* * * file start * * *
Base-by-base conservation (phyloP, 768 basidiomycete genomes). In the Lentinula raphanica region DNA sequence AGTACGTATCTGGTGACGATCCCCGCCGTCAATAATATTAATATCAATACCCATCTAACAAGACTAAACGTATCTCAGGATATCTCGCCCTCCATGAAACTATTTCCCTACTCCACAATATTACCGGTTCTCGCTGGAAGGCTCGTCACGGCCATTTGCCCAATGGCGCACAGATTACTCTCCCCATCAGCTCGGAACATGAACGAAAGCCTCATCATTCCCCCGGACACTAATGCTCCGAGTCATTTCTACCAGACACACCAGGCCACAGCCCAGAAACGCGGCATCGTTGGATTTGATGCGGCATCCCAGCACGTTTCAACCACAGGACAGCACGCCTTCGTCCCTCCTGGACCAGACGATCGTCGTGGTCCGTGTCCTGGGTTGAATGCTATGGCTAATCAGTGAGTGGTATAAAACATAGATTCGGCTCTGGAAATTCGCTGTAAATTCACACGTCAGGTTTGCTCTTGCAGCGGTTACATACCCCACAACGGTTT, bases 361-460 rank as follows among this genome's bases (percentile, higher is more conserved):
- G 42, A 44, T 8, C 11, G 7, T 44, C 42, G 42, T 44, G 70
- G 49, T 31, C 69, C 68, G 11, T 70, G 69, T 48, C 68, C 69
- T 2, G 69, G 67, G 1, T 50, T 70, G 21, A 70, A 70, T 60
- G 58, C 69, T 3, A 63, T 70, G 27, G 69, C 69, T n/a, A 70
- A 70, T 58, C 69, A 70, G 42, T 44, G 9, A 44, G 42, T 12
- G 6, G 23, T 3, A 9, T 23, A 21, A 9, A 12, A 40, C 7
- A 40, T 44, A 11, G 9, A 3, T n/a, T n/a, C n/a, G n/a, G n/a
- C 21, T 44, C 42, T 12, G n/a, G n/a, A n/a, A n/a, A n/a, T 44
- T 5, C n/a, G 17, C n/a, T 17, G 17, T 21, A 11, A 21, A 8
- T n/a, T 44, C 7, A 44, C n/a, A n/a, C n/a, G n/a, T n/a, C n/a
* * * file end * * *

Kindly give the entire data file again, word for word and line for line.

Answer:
Base-by-base conservation (phyloP, 768 basidiomycete genomes). In the Lentinula raphanica region DNA sequence AGTACGTATCTGGTGACGATCCCCGCCGTCAATAATATTAATATCAATACCCATCTAACAAGACTAAACGTATCTCAGGATATCTCGCCCTCCATGAAACTATTTCCCTACTCCACAATATTACCGGTTCTCGCTGGAAGGCTCGTCACGGCCATTTGCCCAATGGCGCACAGATTACTCTCCCCATCAGCTCGGAACATGAACGAAAGCCTCATCATTCCCCCGGACACTAATGCTCCGAGTCATTTCTACCAGACACACCAGGCCACAGCCCAGAAACGCGGCATCGTTGGATTTGATGCGGCATCCCAGCACGTTTCAACCACAGGACAGCACGCCTTCGTCCCTCCTGGACCAGACGATCGTCGTGGTCCGTGTCCTGGGTTGAATGCTATGGCTAATCAGTGAGTGGTATAAAACATAGATTCGGCTCTGGAAATTCGCTGTAAATTCACACGTCAGGTTTGCTCTTGCAGCGGTTACATACCCCACAACGGTTT, bases 361-460 rank as follows among this genome's bases (percentile, higher is more conserved):
- G 42, A 44, T 8, C 11, G 7, T 44, C 42, G 42, T 44, G 70
- G 49, T 31, C 69, C 68, G 11, T 70, G 69, T 48, C 68, C 69
- T 2, G 69, G 67, G 1, T 50, T 70, G 21, A 70, A 70, T 60
- G 58, C 69, T 3, A 63, T 70, G 27, G 69, C 69, T n/a, A 70
- A 70, T 58, C 69, A 70, G 42, T 44, G 9, A 44, G 42, T 12
- G 6, G 23, T 3, A 9, T 23, A 21, A 9, A 12, A 40, C 7
- A 40, T 44, A 11, G 9, A 3, T n/a, T n/a, C n/a, G n/a, G n/a
- C 21, T 44, C 42, T 12, G n/a, G n/a, A n/a, A n/a, A n/a, T 44
- T 5, C n/a, G 17, C n/a, T 17, G 17, T 21, A 11, A 21, A 8
- T n/a, T 44, C 7, A 44, C n/a, A n/a, C n/a, G n/a, T n/a, C n/a